• Toxic School Culture - in this setting, some teachers don’t show up, new are ideas shot down quickly, sarcasm and ridicule seem to be the primary tone with most discussions. There is an Us vs. Them mentality, students/parents are “them.” There is a victim mentality that serves as an excuse to do nothing. Good teachers are uncomfortable and either regress to fit in or leave. Regarding conversations about improvement, toxic teachers want the school to improve, however, they define improve as making their jobs easier. In this setting. we’re not sure who is running the faculty meeting. The negativity of the meeting will extend into the parking lot and classrooms.

  • Fragmented School Culture - at this faculty meeting most teachers are very quiet, there is a calm sense of apathy. Some are grading papers, texting, or checking e-mail as the meeting progresses. There is a “let’s get it over with” feeling. Most conversations are framed around house-keeping items. School improvement is a topic on the agenda with test scores as the usual, sole variable that defines improvement. In this setting autonomy trumps collaboration.

  • Balkanized School Culture - teacher cliques are arriving together like teams coming onto the playing field, sitting together, whispering, and giggling at inside jokes. There is a competitive tone as members of cliques challenge other cliques to defend their opinions. There is an irrational defense of weak teachers when the conversations about improvement drift toward blame. In fact, the relationships forged among faculty members are more important than the school’s mission. There are veteran teachers who seem to be running the meeting.

  • Contrived School Culture - there is an official agenda with rules of order being followed, attendance is taken, and each department gives a report. Most new ideas are coming from the administration. The principal leads conversations about best practice with little concern for local confounding variables; just do it. There is a feeling of stress on all teachers as the leader imposes a sense of urgency that feels more like panic. This meeting will not occur without the principal being there, and it is the principal who is leading all discussions.

  • Comfortable School Culture - in this meeting there is lots of laughter, celebrations, awards, comfort food, thanks, praise, and empathy. People tend to look forward to coming together and are not in a hurry to leave. Support staff are present and are acknowledged for their good work. The good teachers are comfortable and feel validated. Self-esteem and self-efficacy are strong. It feels more like a party than a meeting. There is little self-reflection.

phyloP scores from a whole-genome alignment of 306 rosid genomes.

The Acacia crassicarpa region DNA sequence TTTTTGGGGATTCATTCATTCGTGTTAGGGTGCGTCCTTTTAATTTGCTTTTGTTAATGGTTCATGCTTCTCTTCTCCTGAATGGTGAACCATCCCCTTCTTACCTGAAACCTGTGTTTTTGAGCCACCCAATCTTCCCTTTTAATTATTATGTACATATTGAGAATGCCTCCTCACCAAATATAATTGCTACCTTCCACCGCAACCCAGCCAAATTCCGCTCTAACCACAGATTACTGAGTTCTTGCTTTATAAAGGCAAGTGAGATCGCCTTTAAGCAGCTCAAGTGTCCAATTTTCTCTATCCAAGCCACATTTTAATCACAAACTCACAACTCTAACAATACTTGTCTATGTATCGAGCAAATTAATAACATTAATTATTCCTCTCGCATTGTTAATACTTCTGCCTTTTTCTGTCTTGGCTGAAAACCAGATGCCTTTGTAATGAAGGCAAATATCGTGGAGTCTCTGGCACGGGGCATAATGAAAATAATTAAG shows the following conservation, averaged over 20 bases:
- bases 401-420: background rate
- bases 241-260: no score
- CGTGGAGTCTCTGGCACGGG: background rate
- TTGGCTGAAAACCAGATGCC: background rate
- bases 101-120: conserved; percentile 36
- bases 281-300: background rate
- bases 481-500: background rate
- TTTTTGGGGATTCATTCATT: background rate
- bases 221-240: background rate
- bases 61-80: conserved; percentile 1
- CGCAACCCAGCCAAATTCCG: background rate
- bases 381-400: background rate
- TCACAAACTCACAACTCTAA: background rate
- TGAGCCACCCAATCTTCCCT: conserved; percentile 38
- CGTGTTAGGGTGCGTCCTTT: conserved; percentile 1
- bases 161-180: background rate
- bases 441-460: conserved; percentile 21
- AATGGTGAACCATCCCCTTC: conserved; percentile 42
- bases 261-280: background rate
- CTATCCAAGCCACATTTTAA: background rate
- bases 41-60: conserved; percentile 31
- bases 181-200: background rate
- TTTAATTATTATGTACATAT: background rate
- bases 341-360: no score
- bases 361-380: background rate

• Collaborative School Culture - this is the meeting that will challenge the thinking of all who are in attendance. There is a sharing of ideas - what works and that does not work, and why. It feels like action research is happening all the time. Teachers are taking notes, reflecting on what others are sharing. The shared stories affirm a vision that identifies the scope of relevant values and beliefs. All are driven by an intrinsic desire to see all students succeed. The weak teachers are uncomfortable. The meeting feels like a good workout.

LF: Much of your book seems to written from the perspective of actions a principal, as the primary school leader, can take to evaluate and change a school’s culture. What actions do you think teachers can take if their principal does not appear interested in doing that kind of culture assessment?

Steve Gruenert & Todd Whitaker:

This is a most difficult scenario. The principal will have the greatest impact on what happens in a culture. To attempt cultural change without the principal will feel like mutiny. If a school’s culture is in a bad place and the principal has been there a long time, the principal may not be the solution. A group of the best teachers may come together and conduct informal discussions about the future of the school and they might identify some hurdles to overcome. However, these discussions would need to include the principal and should not happen without the principal’s input. Too often a small group of strong teachers will evolve into a clique, hoping to improve the school, but in reality may result in creating a subculture that divides the faculty.

LF: Is there anything I haven’t asked you about that you’d like to share?

Steve Gruenert & Todd Whitaker:

We thought using the term “rewired’ was useful as it implies how we as humans are hardwired for socializing. Each of us strives to belong to a group, and that group comes to define who we are, how we work, and what we value. The concept of a collaborative school culture invites all to be part of something bigger than themselves; it is the ultimate professional development mechanism. We believe it takes a long time to change a culture, but it only takes two minutes to start. There are leverage points that find the school’s culture vulnerable to change. Hopefully the book helps readers to understand these dynamics and feel confident to start doing something meaningful to improve their schools tomorrow.

LF: Thanks, Steve and Todd!

Related Tags:

The opinions expressed in Classroom Q&A With Larry Ferlazzo are strictly those of the author(s) and do not reflect the opinions or endorsement of Editorial Projects in Education, or any of its publications.